Teachers can strongly impact a student’s education

The Mountaineer newspaper wants to feature all teachers


Lila Burke

Mr. Zimmerman is ready for an exciting new day of class.

Ethan Custard, Staff Writer

The most important people in our lives are not who people might at first think. 

Parents raise and help their kids follow in their footsteps. However, behind the scenes, there are those who can sometimes be just as important, if not more: teachers.

Students spend half of their waking hours at school each day. Many spend more time with their teachers than they do with their own parents, especially if students are involved in extracurricular activities.

In many ways, teachers are a stand-in for parents, teaching life lessons that make an impact on students’ lives. According to zippia.com, 83% of students report one of their teachers have helped them with their confidence and self-esteem. 

“One of the best lessons a teacher has ever taught me is to never doubt my abilities,” said junior Ryan Demarest. “But don’t be overconfident either, finding the right balance is what is important.”

Every day, a teacher faces two challenges: to educate and to nurture. Along with teaching core subjects like math or science, teachers encourage social skills and reinforce the notion that it is okay to ask questions and that everyone needs help sometimes. 

A teacher can make or break a student’s educational experience. A good teacher can captivate their audience, and make their students want to learn. When students are more engaged in their studies, higher academic achievements are possible. 

“A good teacher connects with their students and makes sure everyone understands the material,” said junior Rebecca Chowdhury.

Unfortunately, some students enter the school system with a negative or combative attitude toward their teachers.  Typically, this approach will often lead to lack of interest, poor study habits, and ultimately failures.

According to apa.org, it is important to establish a safe place starting at the elementary level. 

“It is very good to have a connection with your teachers,” said Demarest. “It is beneficial due to the fact that building a connection gives them information on how to teach you as an individual.”

Mr. Geoffrey Zimmerman, a science teacher at the Stroudsburg Junior High School, believes it is important for teachers to make a connection with each student, if possible.

“I’m just addicted to that great feeling of watching another person understand, comprehend, and fall in love with something that I am passionate about,” said Zimmerman.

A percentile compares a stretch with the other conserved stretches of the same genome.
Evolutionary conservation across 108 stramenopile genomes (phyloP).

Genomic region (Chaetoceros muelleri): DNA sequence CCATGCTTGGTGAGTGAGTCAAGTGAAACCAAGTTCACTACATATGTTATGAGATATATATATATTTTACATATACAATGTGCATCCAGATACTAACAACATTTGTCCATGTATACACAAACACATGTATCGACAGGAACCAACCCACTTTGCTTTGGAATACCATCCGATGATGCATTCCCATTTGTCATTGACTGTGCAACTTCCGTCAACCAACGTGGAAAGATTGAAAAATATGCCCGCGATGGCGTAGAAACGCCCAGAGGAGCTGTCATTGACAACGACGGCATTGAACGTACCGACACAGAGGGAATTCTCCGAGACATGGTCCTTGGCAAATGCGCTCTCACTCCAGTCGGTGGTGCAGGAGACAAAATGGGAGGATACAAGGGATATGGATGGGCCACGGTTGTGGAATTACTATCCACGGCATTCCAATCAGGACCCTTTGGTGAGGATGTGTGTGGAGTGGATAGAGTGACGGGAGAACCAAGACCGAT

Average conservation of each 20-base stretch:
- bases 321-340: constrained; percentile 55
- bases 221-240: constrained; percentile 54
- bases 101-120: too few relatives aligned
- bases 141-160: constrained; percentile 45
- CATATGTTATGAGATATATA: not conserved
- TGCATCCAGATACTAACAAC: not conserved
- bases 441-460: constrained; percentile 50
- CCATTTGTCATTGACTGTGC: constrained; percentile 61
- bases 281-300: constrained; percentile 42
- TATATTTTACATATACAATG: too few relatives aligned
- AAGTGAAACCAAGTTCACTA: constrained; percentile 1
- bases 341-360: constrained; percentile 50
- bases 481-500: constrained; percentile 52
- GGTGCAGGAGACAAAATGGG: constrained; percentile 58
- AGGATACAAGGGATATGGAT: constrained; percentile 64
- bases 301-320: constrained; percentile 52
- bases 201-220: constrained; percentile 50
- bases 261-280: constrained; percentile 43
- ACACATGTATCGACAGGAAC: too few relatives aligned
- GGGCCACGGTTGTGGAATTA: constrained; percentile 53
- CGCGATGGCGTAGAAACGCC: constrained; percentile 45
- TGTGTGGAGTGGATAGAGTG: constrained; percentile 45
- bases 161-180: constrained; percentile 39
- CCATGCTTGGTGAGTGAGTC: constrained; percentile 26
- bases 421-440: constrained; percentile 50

Zimmerman describes teaching as his second favorite thing in the world, right behind family. Every day, his goal is to make each of his classes interesting and entertaining. According to many of his students, he makes learning fun by including everyone as much as possible, as well as incorporating his juicy humor into his lessons.  He thoroughly enjoys getting his students to laugh, which happens often.

Zimmerman even made class bearable through the Covid years. 

“During virtual meets, everyone in my biology class would change their google profile to an organism he (Zimmerman) taught about in class,” said Chowdhury. “This made class fun and intriguing.”

SHS history teacher Mr. Anthony Lanfrank also feels strongly about making a connection with his students.

“If you do not build a relationship with your students then you are nothing more than a robot in front of them,” said Lanfrank. “I want to take what my teachers taught me and pass it down to my students now.”

There are so many teachers who go above and beyond to help their students. They find ways to make it exciting for students to be in their class and thrive.

Through their teachings, many of these educators make connections with students that will last well beyond high school — sometimes, they last a lifetime. According to zippia.com, 87% of students say they wish they could have told their teachers how much they appreciated them. 

It’s not too late.  Students have the ability to find their former teachers and contact them and let them know.

One way these teachers are recognized regularly is in the SHS Mountaineer newspaper.  There is a section called Teacher Features that showcases teachers in the SASD.

All SASD teachers are encouraged to submit their own Teacher Feature to the Mountaineer newspaper email, [email protected].